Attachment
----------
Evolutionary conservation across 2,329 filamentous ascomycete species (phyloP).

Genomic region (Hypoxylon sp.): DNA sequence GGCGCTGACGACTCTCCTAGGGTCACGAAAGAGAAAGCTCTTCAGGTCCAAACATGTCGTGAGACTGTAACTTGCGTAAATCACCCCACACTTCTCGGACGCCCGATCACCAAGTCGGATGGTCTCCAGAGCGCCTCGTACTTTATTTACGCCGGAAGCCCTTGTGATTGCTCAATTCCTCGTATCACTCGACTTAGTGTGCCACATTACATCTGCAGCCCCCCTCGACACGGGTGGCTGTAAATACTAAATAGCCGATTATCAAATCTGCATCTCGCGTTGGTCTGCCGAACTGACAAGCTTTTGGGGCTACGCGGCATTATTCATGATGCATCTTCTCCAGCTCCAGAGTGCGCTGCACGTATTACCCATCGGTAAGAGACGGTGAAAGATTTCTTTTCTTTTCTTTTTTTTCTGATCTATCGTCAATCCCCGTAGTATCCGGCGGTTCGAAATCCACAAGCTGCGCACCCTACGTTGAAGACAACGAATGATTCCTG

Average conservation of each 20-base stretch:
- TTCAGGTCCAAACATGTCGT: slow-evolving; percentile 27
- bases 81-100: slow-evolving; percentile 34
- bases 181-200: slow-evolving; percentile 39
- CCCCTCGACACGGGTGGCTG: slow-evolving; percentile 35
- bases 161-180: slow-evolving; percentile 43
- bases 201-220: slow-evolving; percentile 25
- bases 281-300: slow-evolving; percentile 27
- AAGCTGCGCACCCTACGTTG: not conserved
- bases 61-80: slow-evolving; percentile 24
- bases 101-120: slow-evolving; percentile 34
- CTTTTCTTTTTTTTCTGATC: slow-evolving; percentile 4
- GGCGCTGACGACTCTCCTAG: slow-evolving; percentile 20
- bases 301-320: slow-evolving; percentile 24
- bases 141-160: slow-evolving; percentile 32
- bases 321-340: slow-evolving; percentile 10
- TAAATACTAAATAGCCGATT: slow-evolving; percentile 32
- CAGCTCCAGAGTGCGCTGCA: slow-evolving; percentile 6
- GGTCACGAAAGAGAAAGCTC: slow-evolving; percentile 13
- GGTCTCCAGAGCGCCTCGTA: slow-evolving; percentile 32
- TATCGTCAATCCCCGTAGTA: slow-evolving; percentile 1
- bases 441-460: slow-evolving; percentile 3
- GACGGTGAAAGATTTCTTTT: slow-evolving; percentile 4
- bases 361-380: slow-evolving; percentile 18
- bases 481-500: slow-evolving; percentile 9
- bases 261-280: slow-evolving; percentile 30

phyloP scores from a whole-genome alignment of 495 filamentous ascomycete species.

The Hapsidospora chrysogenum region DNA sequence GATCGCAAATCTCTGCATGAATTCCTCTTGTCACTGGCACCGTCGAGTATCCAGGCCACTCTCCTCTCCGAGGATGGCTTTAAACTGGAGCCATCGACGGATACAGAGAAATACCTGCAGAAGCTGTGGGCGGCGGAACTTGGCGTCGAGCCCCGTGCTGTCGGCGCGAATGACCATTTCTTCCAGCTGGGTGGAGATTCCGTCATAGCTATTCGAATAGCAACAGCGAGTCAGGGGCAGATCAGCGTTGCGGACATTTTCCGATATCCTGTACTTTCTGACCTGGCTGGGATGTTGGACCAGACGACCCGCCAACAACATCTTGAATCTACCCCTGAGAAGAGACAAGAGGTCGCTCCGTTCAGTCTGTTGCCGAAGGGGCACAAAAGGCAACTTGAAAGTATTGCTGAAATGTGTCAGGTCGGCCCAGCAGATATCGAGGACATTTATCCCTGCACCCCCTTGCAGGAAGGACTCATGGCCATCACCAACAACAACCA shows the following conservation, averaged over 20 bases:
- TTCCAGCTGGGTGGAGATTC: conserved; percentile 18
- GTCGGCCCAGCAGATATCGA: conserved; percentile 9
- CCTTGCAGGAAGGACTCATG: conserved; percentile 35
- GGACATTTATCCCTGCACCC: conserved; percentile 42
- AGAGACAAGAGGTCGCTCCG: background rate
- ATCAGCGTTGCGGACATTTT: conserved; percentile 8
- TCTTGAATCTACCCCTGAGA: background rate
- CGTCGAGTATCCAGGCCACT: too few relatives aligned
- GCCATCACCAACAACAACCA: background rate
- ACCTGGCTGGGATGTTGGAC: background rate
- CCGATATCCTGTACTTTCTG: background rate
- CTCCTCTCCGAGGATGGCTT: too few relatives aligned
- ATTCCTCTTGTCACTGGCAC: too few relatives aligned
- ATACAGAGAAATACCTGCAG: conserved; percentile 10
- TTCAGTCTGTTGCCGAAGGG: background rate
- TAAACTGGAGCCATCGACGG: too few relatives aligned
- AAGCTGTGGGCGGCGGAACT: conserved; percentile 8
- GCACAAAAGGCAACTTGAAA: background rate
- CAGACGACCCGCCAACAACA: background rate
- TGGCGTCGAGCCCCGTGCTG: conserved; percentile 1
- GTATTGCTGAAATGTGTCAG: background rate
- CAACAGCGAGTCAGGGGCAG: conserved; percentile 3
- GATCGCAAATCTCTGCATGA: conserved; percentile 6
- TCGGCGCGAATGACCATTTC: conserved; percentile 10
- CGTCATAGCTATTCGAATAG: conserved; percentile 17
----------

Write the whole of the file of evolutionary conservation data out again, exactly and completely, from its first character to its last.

Evolutionary conservation across 2,329 filamentous ascomycete species (phyloP).

Genomic region (Hypoxylon sp.): DNA sequence GGCGCTGACGACTCTCCTAGGGTCACGAAAGAGAAAGCTCTTCAGGTCCAAACATGTCGTGAGACTGTAACTTGCGTAAATCACCCCACACTTCTCGGACGCCCGATCACCAAGTCGGATGGTCTCCAGAGCGCCTCGTACTTTATTTACGCCGGAAGCCCTTGTGATTGCTCAATTCCTCGTATCACTCGACTTAGTGTGCCACATTACATCTGCAGCCCCCCTCGACACGGGTGGCTGTAAATACTAAATAGCCGATTATCAAATCTGCATCTCGCGTTGGTCTGCCGAACTGACAAGCTTTTGGGGCTACGCGGCATTATTCATGATGCATCTTCTCCAGCTCCAGAGTGCGCTGCACGTATTACCCATCGGTAAGAGACGGTGAAAGATTTCTTTTCTTTTCTTTTTTTTCTGATCTATCGTCAATCCCCGTAGTATCCGGCGGTTCGAAATCCACAAGCTGCGCACCCTACGTTGAAGACAACGAATGATTCCTG

Average conservation of each 20-base stretch:
- TTCAGGTCCAAACATGTCGT: slow-evolving; percentile 27
- bases 81-100: slow-evolving; percentile 34
- bases 181-200: slow-evolving; percentile 39
- CCCCTCGACACGGGTGGCTG: slow-evolving; percentile 35
- bases 161-180: slow-evolving; percentile 43
- bases 201-220: slow-evolving; percentile 25
- bases 281-300: slow-evolving; percentile 27
- AAGCTGCGCACCCTACGTTG: not conserved
- bases 61-80: slow-evolving; percentile 24
- bases 101-120: slow-evolving; percentile 34
- CTTTTCTTTTTTTTCTGATC: slow-evolving; percentile 4
- GGCGCTGACGACTCTCCTAG: slow-evolving; percentile 20
- bases 301-320: slow-evolving; percentile 24
- bases 141-160: slow-evolving; percentile 32
- bases 321-340: slow-evolving; percentile 10
- TAAATACTAAATAGCCGATT: slow-evolving; percentile 32
- CAGCTCCAGAGTGCGCTGCA: slow-evolving; percentile 6
- GGTCACGAAAGAGAAAGCTC: slow-evolving; percentile 13
- GGTCTCCAGAGCGCCTCGTA: slow-evolving; percentile 32
- TATCGTCAATCCCCGTAGTA: slow-evolving; percentile 1
- bases 441-460: slow-evolving; percentile 3
- GACGGTGAAAGATTTCTTTT: slow-evolving; percentile 4
- bases 361-380: slow-evolving; percentile 18
- bases 481-500: slow-evolving; percentile 9
- bases 261-280: slow-evolving; percentile 30

phyloP scores from a whole-genome alignment of 495 filamentous ascomycete species.

The Hapsidospora chrysogenum region DNA sequence GATCGCAAATCTCTGCATGAATTCCTCTTGTCACTGGCACCGTCGAGTATCCAGGCCACTCTCCTCTCCGAGGATGGCTTTAAACTGGAGCCATCGACGGATACAGAGAAATACCTGCAGAAGCTGTGGGCGGCGGAACTTGGCGTCGAGCCCCGTGCTGTCGGCGCGAATGACCATTTCTTCCAGCTGGGTGGAGATTCCGTCATAGCTATTCGAATAGCAACAGCGAGTCAGGGGCAGATCAGCGTTGCGGACATTTTCCGATATCCTGTACTTTCTGACCTGGCTGGGATGTTGGACCAGACGACCCGCCAACAACATCTTGAATCTACCCCTGAGAAGAGACAAGAGGTCGCTCCGTTCAGTCTGTTGCCGAAGGGGCACAAAAGGCAACTTGAAAGTATTGCTGAAATGTGTCAGGTCGGCCCAGCAGATATCGAGGACATTTATCCCTGCACCCCCTTGCAGGAAGGACTCATGGCCATCACCAACAACAACCA shows the following conservation, averaged over 20 bases:
- TTCCAGCTGGGTGGAGATTC: conserved; percentile 18
- GTCGGCCCAGCAGATATCGA: conserved; percentile 9
- CCTTGCAGGAAGGACTCATG: conserved; percentile 35
- GGACATTTATCCCTGCACCC: conserved; percentile 42
- AGAGACAAGAGGTCGCTCCG: background rate
- ATCAGCGTTGCGGACATTTT: conserved; percentile 8
- TCTTGAATCTACCCCTGAGA: background rate
- CGTCGAGTATCCAGGCCACT: too few relatives aligned
- GCCATCACCAACAACAACCA: background rate
- ACCTGGCTGGGATGTTGGAC: background rate
- CCGATATCCTGTACTTTCTG: background rate
- CTCCTCTCCGAGGATGGCTT: too few relatives aligned
- ATTCCTCTTGTCACTGGCAC: too few relatives aligned
- ATACAGAGAAATACCTGCAG: conserved; percentile 10
- TTCAGTCTGTTGCCGAAGGG: background rate
- TAAACTGGAGCCATCGACGG: too few relatives aligned
- AAGCTGTGGGCGGCGGAACT: conserved; percentile 8
- GCACAAAAGGCAACTTGAAA: background rate
- CAGACGACCCGCCAACAACA: background rate
- TGGCGTCGAGCCCCGTGCTG: conserved; percentile 1
- GTATTGCTGAAATGTGTCAG: background rate
- CAACAGCGAGTCAGGGGCAG: conserved; percentile 3
- GATCGCAAATCTCTGCATGA: conserved; percentile 6
- TCGGCGCGAATGACCATTTC: conserved; percentile 10
- CGTCATAGCTATTCGAATAG: conserved; percentile 17